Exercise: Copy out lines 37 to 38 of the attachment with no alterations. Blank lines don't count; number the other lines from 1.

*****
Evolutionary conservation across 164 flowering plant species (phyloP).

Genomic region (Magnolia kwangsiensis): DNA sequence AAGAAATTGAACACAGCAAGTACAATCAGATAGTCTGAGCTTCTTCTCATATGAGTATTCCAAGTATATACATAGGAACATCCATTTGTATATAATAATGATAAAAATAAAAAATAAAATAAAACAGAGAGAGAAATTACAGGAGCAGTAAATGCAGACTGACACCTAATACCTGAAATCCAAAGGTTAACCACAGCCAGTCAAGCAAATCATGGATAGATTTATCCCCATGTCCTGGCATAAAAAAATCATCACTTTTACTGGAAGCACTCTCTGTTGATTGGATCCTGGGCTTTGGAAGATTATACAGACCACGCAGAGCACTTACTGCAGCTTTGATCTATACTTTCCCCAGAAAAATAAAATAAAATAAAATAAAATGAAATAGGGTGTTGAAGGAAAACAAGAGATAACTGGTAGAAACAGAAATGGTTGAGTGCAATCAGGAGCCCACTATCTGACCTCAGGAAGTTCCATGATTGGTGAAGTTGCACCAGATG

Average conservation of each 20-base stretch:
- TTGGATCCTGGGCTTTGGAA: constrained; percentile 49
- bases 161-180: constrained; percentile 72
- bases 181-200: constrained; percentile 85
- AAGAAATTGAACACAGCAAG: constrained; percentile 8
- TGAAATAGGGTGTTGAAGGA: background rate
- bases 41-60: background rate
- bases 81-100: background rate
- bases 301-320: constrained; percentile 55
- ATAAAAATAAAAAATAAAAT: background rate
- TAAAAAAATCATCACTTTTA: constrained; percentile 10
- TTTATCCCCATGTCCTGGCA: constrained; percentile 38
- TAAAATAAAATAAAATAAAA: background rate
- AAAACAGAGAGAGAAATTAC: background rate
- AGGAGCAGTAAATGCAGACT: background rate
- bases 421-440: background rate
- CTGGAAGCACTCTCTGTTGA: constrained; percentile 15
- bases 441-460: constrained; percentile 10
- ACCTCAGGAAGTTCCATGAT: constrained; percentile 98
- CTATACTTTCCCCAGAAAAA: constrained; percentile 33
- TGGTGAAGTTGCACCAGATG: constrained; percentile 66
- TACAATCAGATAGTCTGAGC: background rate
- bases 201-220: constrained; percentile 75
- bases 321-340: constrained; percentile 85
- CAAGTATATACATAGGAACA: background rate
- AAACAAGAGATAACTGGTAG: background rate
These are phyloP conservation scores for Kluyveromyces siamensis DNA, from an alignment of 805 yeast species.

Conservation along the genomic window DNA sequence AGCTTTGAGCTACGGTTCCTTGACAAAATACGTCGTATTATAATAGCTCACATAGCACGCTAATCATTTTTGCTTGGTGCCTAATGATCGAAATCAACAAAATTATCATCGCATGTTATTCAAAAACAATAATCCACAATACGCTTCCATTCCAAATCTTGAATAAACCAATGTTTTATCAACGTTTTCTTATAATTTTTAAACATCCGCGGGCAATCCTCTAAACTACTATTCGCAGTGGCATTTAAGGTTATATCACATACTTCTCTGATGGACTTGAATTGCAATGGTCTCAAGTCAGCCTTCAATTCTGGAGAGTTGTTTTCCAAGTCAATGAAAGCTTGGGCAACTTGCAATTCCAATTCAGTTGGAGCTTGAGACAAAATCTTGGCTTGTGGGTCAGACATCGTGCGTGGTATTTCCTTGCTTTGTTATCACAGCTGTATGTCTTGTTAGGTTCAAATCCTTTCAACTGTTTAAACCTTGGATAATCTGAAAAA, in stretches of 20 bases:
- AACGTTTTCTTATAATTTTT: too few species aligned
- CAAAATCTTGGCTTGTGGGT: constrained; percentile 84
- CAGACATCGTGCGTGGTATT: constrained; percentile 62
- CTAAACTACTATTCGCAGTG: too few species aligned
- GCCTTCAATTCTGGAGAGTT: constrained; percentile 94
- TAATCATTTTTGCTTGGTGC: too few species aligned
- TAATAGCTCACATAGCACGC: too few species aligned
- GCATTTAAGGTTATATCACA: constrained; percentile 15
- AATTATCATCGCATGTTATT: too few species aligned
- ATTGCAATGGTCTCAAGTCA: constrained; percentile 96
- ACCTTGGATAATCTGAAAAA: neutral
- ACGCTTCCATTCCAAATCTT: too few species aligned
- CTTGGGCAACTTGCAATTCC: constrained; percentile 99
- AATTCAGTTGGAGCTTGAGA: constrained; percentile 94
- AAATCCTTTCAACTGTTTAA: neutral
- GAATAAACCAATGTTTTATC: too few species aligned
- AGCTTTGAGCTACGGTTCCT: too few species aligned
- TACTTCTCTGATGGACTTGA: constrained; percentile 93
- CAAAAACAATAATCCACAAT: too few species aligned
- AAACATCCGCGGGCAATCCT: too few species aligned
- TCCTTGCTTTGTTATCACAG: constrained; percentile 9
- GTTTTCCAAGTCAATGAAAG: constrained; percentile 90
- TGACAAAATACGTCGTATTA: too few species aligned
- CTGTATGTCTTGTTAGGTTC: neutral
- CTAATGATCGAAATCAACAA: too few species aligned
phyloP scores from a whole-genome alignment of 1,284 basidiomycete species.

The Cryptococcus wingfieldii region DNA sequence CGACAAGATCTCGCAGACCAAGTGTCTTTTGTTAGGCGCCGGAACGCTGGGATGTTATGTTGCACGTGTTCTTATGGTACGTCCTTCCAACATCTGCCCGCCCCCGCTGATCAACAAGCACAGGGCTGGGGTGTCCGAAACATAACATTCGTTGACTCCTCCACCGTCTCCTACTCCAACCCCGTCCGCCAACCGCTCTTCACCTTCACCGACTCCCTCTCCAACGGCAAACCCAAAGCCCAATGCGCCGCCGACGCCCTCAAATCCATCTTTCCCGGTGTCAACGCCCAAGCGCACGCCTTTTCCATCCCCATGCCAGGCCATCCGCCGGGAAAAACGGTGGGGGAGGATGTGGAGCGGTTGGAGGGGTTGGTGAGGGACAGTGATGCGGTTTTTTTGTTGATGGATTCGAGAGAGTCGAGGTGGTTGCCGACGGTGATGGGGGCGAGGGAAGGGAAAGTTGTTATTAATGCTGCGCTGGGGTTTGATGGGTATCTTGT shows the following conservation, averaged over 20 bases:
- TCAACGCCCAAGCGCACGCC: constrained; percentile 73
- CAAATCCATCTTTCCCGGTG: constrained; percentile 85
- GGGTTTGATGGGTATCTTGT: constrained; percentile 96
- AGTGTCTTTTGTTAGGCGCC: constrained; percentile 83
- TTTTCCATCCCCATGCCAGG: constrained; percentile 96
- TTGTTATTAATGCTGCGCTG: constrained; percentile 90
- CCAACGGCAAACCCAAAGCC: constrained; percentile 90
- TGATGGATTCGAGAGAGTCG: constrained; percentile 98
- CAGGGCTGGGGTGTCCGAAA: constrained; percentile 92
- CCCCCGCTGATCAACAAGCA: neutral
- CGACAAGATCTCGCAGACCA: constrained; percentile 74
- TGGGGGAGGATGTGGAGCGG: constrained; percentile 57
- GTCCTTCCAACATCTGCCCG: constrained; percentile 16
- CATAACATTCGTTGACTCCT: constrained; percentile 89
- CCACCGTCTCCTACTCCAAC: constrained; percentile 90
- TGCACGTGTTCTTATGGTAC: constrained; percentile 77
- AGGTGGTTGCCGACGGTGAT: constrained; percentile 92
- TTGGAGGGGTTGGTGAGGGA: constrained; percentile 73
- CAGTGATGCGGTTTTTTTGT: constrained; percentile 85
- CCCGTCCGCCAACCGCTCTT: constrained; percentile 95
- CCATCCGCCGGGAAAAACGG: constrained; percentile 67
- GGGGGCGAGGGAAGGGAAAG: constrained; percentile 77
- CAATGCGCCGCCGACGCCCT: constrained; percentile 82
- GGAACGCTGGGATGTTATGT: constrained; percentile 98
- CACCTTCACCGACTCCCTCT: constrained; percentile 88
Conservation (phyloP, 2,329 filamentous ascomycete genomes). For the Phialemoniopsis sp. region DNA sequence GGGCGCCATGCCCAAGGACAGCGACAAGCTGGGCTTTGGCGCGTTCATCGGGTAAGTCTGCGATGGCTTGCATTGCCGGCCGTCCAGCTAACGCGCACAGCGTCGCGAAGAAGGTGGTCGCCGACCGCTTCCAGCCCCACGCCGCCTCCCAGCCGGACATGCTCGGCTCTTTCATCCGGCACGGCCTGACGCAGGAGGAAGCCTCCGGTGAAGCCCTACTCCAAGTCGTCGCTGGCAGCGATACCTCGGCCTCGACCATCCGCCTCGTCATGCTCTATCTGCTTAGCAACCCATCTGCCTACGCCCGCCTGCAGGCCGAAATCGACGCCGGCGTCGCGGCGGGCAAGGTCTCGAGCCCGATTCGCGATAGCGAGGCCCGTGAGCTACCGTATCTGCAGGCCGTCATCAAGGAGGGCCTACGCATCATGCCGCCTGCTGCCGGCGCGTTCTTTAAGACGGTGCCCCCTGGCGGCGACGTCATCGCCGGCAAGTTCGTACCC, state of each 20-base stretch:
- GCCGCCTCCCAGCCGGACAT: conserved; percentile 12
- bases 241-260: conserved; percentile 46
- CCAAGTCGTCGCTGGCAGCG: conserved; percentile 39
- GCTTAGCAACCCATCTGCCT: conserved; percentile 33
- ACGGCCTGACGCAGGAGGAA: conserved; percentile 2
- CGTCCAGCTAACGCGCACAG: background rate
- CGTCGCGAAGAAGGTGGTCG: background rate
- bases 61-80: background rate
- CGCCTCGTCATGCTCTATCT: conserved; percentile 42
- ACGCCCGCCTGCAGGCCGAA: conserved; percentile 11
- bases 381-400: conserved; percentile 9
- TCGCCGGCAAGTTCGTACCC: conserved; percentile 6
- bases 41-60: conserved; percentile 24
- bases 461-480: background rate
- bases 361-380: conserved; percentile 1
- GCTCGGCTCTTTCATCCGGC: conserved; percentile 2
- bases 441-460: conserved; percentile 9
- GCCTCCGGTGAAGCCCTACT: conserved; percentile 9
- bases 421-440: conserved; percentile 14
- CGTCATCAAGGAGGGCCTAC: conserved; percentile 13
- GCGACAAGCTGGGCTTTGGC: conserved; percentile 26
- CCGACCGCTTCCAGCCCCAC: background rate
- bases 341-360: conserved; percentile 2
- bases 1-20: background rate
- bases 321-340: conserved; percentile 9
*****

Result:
- TAATAGCTCACATAGCACGC: too few species aligned
- GCATTTAAGGTTATATCACA: constrained; percentile 15